Introduction: Statins reduce cardiovascular disease risk and are generally well tolerated, yet up to 0.5% of statin-treated patients develop incapacitating muscle symptoms including rhabdomyolysis. Our objective was to identify clinical factors related to statin-associated muscle symptoms (SAMS). Methods: Clinical and laboratory characteristics were evaluated in 748 statin-treated Caucasians (634 with SAMS and 114 statin-tolerant controls). Information was collected on statin type, concomitant drug therapies, muscle symptom history, comorbidities, and family history. Logistic regression was used to identify associations. Results: Individuals with SAMS were 3.6 times (odds ratio [OR] 3.60, 95% confidence interval [CI] 2.08-6.22) more likely than statin-tolerant controls to have a family history of heart disease. Additional associations included obesity (OR 3.08, 95% CI 1.18, 8.05), hypertension (OR 2.24, 95% CI 1.33, 3.77), smoking (OR 2.08, 95% CI 1.16, 3.74), and statin type. Discussion: Careful medical monitoring of statin-treated patients with the associated coexisting conditions may ultimately reduce muscle symptoms and lead to improved compliance. Muscle Nerve 59:537–537, 2019.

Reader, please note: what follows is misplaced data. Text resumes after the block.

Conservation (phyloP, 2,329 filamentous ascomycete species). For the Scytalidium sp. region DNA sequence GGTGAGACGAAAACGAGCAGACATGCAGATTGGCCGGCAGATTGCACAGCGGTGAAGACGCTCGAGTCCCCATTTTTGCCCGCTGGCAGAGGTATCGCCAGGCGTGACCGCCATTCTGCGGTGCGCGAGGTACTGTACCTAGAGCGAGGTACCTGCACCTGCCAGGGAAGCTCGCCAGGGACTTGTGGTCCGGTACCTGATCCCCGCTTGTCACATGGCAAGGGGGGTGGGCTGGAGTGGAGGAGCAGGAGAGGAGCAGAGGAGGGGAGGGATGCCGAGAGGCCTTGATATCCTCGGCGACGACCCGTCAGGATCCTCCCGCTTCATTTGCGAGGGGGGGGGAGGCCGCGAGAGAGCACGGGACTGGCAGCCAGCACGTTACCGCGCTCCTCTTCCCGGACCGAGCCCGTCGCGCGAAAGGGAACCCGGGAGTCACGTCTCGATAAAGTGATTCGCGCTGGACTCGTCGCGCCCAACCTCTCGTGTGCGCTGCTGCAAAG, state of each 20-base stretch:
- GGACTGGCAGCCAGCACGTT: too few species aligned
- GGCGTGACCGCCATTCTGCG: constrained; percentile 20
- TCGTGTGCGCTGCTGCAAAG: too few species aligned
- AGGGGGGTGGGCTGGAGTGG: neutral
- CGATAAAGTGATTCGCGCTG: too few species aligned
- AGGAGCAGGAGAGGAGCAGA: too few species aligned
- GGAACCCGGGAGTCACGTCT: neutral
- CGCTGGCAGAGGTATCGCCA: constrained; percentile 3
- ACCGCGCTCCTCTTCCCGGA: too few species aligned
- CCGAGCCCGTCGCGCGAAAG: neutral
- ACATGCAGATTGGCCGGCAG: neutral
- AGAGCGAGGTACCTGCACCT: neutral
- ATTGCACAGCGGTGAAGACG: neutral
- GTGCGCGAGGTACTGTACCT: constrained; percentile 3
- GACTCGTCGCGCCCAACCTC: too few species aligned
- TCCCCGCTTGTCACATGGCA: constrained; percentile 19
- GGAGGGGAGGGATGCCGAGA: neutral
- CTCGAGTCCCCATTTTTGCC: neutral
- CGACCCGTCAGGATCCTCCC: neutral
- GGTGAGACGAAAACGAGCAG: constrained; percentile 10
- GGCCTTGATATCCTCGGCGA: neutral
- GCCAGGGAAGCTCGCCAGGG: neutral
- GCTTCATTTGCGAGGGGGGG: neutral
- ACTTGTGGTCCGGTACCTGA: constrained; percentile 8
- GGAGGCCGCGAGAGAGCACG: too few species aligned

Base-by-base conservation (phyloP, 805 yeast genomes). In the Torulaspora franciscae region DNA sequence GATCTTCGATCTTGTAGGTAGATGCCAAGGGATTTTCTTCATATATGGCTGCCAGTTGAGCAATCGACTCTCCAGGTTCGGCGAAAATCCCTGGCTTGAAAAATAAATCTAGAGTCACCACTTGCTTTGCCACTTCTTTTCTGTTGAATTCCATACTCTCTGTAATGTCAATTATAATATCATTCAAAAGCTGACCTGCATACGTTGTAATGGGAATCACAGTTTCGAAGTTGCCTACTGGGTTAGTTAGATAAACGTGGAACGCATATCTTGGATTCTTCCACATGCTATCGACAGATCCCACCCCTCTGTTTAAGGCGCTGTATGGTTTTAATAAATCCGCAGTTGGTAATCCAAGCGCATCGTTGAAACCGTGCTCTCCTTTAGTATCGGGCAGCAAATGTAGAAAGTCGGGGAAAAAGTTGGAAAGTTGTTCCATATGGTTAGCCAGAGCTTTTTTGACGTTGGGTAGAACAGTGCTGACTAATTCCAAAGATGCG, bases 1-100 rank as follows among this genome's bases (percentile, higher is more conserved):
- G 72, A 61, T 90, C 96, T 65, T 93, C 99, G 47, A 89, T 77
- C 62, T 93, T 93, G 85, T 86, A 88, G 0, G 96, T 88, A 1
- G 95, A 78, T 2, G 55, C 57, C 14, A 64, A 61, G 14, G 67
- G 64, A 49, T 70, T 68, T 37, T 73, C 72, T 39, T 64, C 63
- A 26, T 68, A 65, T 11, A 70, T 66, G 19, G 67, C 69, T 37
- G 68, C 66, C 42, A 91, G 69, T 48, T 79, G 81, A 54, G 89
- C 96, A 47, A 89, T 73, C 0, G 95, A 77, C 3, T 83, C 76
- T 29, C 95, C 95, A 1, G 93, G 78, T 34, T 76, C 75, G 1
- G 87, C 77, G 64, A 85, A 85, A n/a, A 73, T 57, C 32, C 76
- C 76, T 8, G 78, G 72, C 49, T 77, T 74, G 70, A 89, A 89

- muscle disease
- risk factors
- statin-associated muscle symptoms
ASJC Scopus subject areas
- Clinical Neurology
- Cellular and Molecular Neuroscience
- Physiology (medical)